Tanzanian billionaire Reginald Mengi was a generous giver
When Forbes put Reginald Mengi’s fortune at around $550 million a few years ago, few would have realised that he actually started by selling ballpoint pens.
In fact, with Tanzania experiencing shortage of almost everything during the mid-1983 to 1984, the Tanzanian dollar millionaire, who died in Dubai, had to sweat to get the ballpoint pens, he wrote in his book: I Can, I Must, I Will.
With the government resorting to harassment and detention of traders as it accused them of hoarding the basic necessities during that time, Mr Mengi actually jerked his entrepreneurial spirit and decided to start importing the products from Kenya.
He was denied a $4,000 loan from then government-owned National Bank of Commerce (NBC) but he remained focused and decided to talk to fellow businesspeople in Kenya and finally, it worked out.
Amid challenges, including the lorry, which was transporting the pens from Mombasa, Kenya to Tanzania, getting a breakdown at Horohoro, he finally made it.
“When the components arrived I didn’t know where to put them. So, the best place was my bedroom and it was in that bedroom that I started the assembly of the pens,” he told Forbes Africa in its July 2014 edition.
Tanzanian tycoon Mengi dies at 75
How Mengi dropped out of school to pursue his dream
Having realised that he could do well with the ballpoint pen selling and purveying business, the next thing in his head was to quit his job at Coopers and Lybrand (now PricewaterhouseCoopers).
Amid a challenging business climate, Mr Mengi was into the trade for good and in fact, he decided to diversify it into other areas, including establishing a Coca-Cola soft drink plant in Moshi, the Bonite Bottlers in 1987.
He sold shoe polish made from ground charcoal and oil, and natural skin exfoliator, which was simply bottled sea mud.
He was on roll and made anything he could: toilet paper, soap, detergent, beds, shoes and toothpaste.
This partly explains the story of Mr Mengi, the founder, owner and executive chairman of IPP Limited and IPP Institute of Technology and Innovation.
IPP has interests in print and electronic media. It also owns Bonite Bottlers.
Mr Mengi also has interests in mining, oil and gas, pharmaceuticals, large scale horticulture, automobiles, cement and in other manufacturing businesses.
The story of Mengi, who was born in 1944, goes back to Nkuu Village, Machame in Kilimanjaro where he grew up as a poor boy from a poor family.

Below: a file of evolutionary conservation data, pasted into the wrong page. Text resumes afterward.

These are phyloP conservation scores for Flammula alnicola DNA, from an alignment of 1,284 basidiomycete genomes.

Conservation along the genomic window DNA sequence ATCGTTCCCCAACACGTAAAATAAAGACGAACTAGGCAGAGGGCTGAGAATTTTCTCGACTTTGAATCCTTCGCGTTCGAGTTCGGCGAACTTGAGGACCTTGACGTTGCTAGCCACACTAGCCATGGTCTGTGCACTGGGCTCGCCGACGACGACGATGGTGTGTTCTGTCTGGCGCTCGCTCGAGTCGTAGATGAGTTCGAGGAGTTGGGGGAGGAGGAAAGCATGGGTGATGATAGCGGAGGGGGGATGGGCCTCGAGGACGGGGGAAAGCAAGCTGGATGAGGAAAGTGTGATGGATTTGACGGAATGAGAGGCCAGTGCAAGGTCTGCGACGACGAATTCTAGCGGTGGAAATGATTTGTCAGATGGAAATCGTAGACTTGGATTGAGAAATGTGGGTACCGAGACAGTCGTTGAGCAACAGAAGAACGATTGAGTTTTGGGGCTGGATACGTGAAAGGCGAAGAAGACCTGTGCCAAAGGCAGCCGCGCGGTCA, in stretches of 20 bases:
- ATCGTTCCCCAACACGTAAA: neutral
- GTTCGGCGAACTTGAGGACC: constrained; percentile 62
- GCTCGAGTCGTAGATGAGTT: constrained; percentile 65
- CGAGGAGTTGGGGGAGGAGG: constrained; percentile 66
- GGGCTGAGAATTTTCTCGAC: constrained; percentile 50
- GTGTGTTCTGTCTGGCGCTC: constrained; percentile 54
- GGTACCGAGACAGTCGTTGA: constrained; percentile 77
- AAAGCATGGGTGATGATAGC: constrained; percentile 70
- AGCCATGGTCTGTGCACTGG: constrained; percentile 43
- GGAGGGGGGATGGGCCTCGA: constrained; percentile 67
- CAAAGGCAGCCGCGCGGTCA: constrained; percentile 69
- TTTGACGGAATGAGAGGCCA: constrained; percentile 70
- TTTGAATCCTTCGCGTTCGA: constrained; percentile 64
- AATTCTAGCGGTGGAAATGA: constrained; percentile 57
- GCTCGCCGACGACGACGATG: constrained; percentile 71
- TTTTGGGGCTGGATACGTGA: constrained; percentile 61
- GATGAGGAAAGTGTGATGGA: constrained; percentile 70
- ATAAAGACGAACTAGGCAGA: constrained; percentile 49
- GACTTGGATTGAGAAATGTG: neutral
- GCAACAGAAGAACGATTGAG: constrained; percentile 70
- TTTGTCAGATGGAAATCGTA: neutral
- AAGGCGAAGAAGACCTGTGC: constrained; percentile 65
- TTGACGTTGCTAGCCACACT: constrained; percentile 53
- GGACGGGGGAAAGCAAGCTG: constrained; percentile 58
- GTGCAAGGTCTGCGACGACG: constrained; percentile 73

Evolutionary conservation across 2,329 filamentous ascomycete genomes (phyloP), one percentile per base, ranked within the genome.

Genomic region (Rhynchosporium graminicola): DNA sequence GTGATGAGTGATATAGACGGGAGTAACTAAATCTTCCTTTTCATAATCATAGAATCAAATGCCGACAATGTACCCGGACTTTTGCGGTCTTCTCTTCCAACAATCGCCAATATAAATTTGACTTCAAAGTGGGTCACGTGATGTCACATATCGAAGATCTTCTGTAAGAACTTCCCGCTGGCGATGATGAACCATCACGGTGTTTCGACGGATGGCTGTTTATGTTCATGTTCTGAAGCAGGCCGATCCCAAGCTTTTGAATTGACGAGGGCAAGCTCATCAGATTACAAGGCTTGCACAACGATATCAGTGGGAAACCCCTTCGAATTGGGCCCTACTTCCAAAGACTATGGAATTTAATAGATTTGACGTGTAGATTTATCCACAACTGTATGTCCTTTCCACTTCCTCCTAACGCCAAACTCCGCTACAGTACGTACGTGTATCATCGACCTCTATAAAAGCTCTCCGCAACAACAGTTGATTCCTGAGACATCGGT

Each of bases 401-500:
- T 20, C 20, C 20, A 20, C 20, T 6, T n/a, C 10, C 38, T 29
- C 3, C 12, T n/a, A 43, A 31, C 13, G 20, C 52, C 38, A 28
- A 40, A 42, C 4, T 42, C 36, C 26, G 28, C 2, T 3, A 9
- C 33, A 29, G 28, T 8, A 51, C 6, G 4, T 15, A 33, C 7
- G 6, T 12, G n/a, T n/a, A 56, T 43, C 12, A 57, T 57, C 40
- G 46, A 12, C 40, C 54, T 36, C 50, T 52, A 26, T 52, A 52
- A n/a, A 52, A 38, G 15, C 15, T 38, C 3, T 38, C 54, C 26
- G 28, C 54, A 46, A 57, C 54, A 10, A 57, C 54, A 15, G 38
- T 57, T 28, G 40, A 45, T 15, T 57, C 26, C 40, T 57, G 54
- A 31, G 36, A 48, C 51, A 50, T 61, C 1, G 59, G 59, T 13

Mr Mengi writes in his book: I Can, I Must, I Will that his father, Mr Abraham Mengi, was very poor so much that the family owned not even a single acre of land.
Mr Abraham Mengi and his wife Ndeekyo, bore seven children: Apaansia, Elitira, Asantarabi, Karileni, Reginald, Evaresta and Benjamin.
Having completed his primary school at Kisereny, Mr Mengi joined Nkuu District School where he did standards one to six.
Having passed Standard Six national examinations, he was selected to join Standard Seven at Siha Middle School before proceeding to Old Moshi Secondary School.
He did well with his ‘O’ level Cambridge School Certificate examinations and proceeded with ‘A’ level at the same school.
With the desire to become a chartered accountant, he left the school to pursue further studies when the chance came.
That saw him leaving the school half-way through Form Five and flew from Moshi to Glasgow, via Nairobi and London.
While there, Mr Mengi studied accountancy and articles with Cooper Brothers in the United Kingdom and after being accepted as a member of the Institute of Chartered Accountants of England and Wales, he returned to Tanzania in 1971 where he was employed by the accounting firm of Coopers & Lybrand Tanzania.
He stayed with Coopers & Lybrand Tanzania (PricewaterhouseCoopers) up to September 1989 during which time he became its chairman and managing partner.
In October 1989, Mr Mengi left the company to concentrate on his own businesses.
Mengi was a generous giver.
He donated cash to groups of the disabled and upon the death of his son, Rodney Mutie Mengi in 2005, he started the Rodney Mutie Mengi Foundation through which he has been sponsoring children to undergo lifesaving heart surgeries in India.
He participated in forming, and then led various business organisations including the Tanzania Chamber of Commerce, Industries and Agriculture, Confederation of Tanzania Industries and the Tanzania Private Sector Foundation.